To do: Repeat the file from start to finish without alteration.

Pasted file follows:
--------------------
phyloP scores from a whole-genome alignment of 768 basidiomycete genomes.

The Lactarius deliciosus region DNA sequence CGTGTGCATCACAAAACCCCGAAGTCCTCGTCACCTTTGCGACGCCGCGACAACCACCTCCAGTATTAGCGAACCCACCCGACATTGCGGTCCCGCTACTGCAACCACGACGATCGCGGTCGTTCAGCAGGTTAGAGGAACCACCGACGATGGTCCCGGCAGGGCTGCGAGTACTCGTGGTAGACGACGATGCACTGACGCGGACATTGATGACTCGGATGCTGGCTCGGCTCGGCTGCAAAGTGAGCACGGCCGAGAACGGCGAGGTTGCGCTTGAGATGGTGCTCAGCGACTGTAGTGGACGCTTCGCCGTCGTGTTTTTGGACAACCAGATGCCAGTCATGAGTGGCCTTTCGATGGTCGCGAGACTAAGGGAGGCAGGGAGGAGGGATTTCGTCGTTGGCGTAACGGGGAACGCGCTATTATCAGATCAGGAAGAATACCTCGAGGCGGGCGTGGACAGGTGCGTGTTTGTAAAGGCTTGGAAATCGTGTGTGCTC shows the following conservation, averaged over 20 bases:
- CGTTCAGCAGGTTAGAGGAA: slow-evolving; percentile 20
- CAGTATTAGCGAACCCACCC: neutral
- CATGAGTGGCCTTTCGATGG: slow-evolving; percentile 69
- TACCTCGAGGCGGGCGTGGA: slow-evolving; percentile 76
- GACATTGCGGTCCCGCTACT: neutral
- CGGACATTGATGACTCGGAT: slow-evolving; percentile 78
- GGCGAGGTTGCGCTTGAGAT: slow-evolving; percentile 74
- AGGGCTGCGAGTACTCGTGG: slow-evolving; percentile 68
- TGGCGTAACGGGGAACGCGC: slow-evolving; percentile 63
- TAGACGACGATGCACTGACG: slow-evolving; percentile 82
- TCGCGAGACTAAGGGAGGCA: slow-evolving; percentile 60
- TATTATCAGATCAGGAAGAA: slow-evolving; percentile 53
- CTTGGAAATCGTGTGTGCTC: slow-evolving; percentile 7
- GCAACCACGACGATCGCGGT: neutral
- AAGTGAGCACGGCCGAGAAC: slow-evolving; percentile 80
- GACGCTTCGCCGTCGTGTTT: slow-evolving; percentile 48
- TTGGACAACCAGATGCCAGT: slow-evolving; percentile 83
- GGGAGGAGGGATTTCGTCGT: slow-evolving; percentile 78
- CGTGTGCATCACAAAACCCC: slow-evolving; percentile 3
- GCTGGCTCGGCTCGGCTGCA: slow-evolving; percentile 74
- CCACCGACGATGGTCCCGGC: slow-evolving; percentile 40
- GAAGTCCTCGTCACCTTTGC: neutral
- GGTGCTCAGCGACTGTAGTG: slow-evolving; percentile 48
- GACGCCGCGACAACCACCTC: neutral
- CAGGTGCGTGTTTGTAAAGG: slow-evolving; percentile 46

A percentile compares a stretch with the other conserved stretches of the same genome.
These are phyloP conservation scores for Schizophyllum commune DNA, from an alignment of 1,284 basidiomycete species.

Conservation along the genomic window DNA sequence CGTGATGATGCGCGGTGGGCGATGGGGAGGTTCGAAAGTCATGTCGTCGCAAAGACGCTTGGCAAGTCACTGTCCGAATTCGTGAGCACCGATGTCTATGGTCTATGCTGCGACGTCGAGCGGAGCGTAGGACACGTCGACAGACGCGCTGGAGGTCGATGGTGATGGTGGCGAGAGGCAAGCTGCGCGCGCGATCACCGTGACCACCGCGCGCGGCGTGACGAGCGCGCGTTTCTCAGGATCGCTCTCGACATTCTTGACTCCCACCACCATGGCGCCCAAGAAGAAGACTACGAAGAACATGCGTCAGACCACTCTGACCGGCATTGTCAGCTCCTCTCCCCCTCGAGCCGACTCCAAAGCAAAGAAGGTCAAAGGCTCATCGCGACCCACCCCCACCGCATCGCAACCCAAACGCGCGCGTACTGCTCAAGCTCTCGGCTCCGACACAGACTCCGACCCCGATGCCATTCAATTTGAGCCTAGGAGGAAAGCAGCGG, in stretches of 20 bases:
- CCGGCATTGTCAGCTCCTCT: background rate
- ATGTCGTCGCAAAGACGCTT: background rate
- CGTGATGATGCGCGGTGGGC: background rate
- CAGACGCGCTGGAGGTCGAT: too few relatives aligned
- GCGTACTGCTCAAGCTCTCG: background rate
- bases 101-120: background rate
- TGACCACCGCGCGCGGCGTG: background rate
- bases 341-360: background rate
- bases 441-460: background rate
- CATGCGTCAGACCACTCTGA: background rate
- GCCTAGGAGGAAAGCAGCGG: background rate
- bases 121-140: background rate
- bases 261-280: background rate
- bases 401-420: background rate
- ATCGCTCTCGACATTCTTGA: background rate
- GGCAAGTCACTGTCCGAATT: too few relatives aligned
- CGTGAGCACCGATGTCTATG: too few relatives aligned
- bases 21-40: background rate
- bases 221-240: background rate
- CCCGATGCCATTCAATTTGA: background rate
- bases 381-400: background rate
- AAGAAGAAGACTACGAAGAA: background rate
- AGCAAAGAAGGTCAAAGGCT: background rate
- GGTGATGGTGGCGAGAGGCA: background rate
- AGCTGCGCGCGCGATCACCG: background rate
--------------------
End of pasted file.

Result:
phyloP scores from a whole-genome alignment of 768 basidiomycete genomes.

The Lactarius deliciosus region DNA sequence CGTGTGCATCACAAAACCCCGAAGTCCTCGTCACCTTTGCGACGCCGCGACAACCACCTCCAGTATTAGCGAACCCACCCGACATTGCGGTCCCGCTACTGCAACCACGACGATCGCGGTCGTTCAGCAGGTTAGAGGAACCACCGACGATGGTCCCGGCAGGGCTGCGAGTACTCGTGGTAGACGACGATGCACTGACGCGGACATTGATGACTCGGATGCTGGCTCGGCTCGGCTGCAAAGTGAGCACGGCCGAGAACGGCGAGGTTGCGCTTGAGATGGTGCTCAGCGACTGTAGTGGACGCTTCGCCGTCGTGTTTTTGGACAACCAGATGCCAGTCATGAGTGGCCTTTCGATGGTCGCGAGACTAAGGGAGGCAGGGAGGAGGGATTTCGTCGTTGGCGTAACGGGGAACGCGCTATTATCAGATCAGGAAGAATACCTCGAGGCGGGCGTGGACAGGTGCGTGTTTGTAAAGGCTTGGAAATCGTGTGTGCTC shows the following conservation, averaged over 20 bases:
- CGTTCAGCAGGTTAGAGGAA: slow-evolving; percentile 20
- CAGTATTAGCGAACCCACCC: neutral
- CATGAGTGGCCTTTCGATGG: slow-evolving; percentile 69
- TACCTCGAGGCGGGCGTGGA: slow-evolving; percentile 76
- GACATTGCGGTCCCGCTACT: neutral
- CGGACATTGATGACTCGGAT: slow-evolving; percentile 78
- GGCGAGGTTGCGCTTGAGAT: slow-evolving; percentile 74
- AGGGCTGCGAGTACTCGTGG: slow-evolving; percentile 68
- TGGCGTAACGGGGAACGCGC: slow-evolving; percentile 63
- TAGACGACGATGCACTGACG: slow-evolving; percentile 82
- TCGCGAGACTAAGGGAGGCA: slow-evolving; percentile 60
- TATTATCAGATCAGGAAGAA: slow-evolving; percentile 53
- CTTGGAAATCGTGTGTGCTC: slow-evolving; percentile 7
- GCAACCACGACGATCGCGGT: neutral
- AAGTGAGCACGGCCGAGAAC: slow-evolving; percentile 80
- GACGCTTCGCCGTCGTGTTT: slow-evolving; percentile 48
- TTGGACAACCAGATGCCAGT: slow-evolving; percentile 83
- GGGAGGAGGGATTTCGTCGT: slow-evolving; percentile 78
- CGTGTGCATCACAAAACCCC: slow-evolving; percentile 3
- GCTGGCTCGGCTCGGCTGCA: slow-evolving; percentile 74
- CCACCGACGATGGTCCCGGC: slow-evolving; percentile 40
- GAAGTCCTCGTCACCTTTGC: neutral
- GGTGCTCAGCGACTGTAGTG: slow-evolving; percentile 48
- GACGCCGCGACAACCACCTC: neutral
- CAGGTGCGTGTTTGTAAAGG: slow-evolving; percentile 46

A percentile compares a stretch with the other conserved stretches of the same genome.
These are phyloP conservation scores for Schizophyllum commune DNA, from an alignment of 1,284 basidiomycete species.

Conservation along the genomic window DNA sequence CGTGATGATGCGCGGTGGGCGATGGGGAGGTTCGAAAGTCATGTCGTCGCAAAGACGCTTGGCAAGTCACTGTCCGAATTCGTGAGCACCGATGTCTATGGTCTATGCTGCGACGTCGAGCGGAGCGTAGGACACGTCGACAGACGCGCTGGAGGTCGATGGTGATGGTGGCGAGAGGCAAGCTGCGCGCGCGATCACCGTGACCACCGCGCGCGGCGTGACGAGCGCGCGTTTCTCAGGATCGCTCTCGACATTCTTGACTCCCACCACCATGGCGCCCAAGAAGAAGACTACGAAGAACATGCGTCAGACCACTCTGACCGGCATTGTCAGCTCCTCTCCCCCTCGAGCCGACTCCAAAGCAAAGAAGGTCAAAGGCTCATCGCGACCCACCCCCACCGCATCGCAACCCAAACGCGCGCGTACTGCTCAAGCTCTCGGCTCCGACACAGACTCCGACCCCGATGCCATTCAATTTGAGCCTAGGAGGAAAGCAGCGG, in stretches of 20 bases:
- CCGGCATTGTCAGCTCCTCT: background rate
- ATGTCGTCGCAAAGACGCTT: background rate
- CGTGATGATGCGCGGTGGGC: background rate
- CAGACGCGCTGGAGGTCGAT: too few relatives aligned
- GCGTACTGCTCAAGCTCTCG: background rate
- bases 101-120: background rate
- TGACCACCGCGCGCGGCGTG: background rate
- bases 341-360: background rate
- bases 441-460: background rate
- CATGCGTCAGACCACTCTGA: background rate
- GCCTAGGAGGAAAGCAGCGG: background rate
- bases 121-140: background rate
- bases 261-280: background rate
- bases 401-420: background rate
- ATCGCTCTCGACATTCTTGA: background rate
- GGCAAGTCACTGTCCGAATT: too few relatives aligned
- CGTGAGCACCGATGTCTATG: too few relatives aligned
- bases 21-40: background rate
- bases 221-240: background rate
- CCCGATGCCATTCAATTTGA: background rate
- bases 381-400: background rate
- AAGAAGAAGACTACGAAGAA: background rate
- AGCAAAGAAGGTCAAAGGCT: background rate
- GGTGATGGTGGCGAGAGGCA: background rate
- AGCTGCGCGCGCGATCACCG: background rate